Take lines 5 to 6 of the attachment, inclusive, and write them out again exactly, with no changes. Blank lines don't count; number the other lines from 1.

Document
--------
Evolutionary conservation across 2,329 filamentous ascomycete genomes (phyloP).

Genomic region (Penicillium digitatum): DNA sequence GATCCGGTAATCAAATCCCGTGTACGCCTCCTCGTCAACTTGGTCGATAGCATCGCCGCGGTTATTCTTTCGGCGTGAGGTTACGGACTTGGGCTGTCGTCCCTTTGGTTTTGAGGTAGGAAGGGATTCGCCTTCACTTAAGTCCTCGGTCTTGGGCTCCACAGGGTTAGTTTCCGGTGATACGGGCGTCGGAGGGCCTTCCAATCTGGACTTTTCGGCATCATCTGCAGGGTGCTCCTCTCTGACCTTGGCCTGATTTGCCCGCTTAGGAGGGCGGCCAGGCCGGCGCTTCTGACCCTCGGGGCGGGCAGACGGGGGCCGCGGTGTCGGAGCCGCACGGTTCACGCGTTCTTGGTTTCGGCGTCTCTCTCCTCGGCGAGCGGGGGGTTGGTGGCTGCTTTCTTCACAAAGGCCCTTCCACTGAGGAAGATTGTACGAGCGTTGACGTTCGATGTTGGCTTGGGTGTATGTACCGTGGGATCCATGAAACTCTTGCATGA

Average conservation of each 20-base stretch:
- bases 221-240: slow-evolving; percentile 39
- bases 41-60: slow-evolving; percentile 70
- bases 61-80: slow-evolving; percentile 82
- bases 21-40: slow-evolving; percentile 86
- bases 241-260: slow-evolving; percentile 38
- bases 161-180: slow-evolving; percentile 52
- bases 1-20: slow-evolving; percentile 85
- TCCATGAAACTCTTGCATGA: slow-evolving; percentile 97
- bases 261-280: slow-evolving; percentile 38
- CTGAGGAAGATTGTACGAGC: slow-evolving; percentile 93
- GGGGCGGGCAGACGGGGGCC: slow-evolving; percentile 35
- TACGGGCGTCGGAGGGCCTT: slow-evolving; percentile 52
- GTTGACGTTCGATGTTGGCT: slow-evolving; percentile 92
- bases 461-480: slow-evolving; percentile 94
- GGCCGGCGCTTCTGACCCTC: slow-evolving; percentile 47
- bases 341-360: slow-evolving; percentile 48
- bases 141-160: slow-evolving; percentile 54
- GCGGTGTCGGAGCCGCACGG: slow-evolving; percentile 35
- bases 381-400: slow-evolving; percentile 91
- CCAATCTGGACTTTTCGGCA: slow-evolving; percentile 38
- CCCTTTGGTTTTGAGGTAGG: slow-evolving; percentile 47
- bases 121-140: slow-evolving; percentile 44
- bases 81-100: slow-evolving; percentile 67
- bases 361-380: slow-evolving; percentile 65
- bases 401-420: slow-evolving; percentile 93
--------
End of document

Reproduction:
- bases 41-60: slow-evolving; percentile 70
- bases 61-80: slow-evolving; percentile 82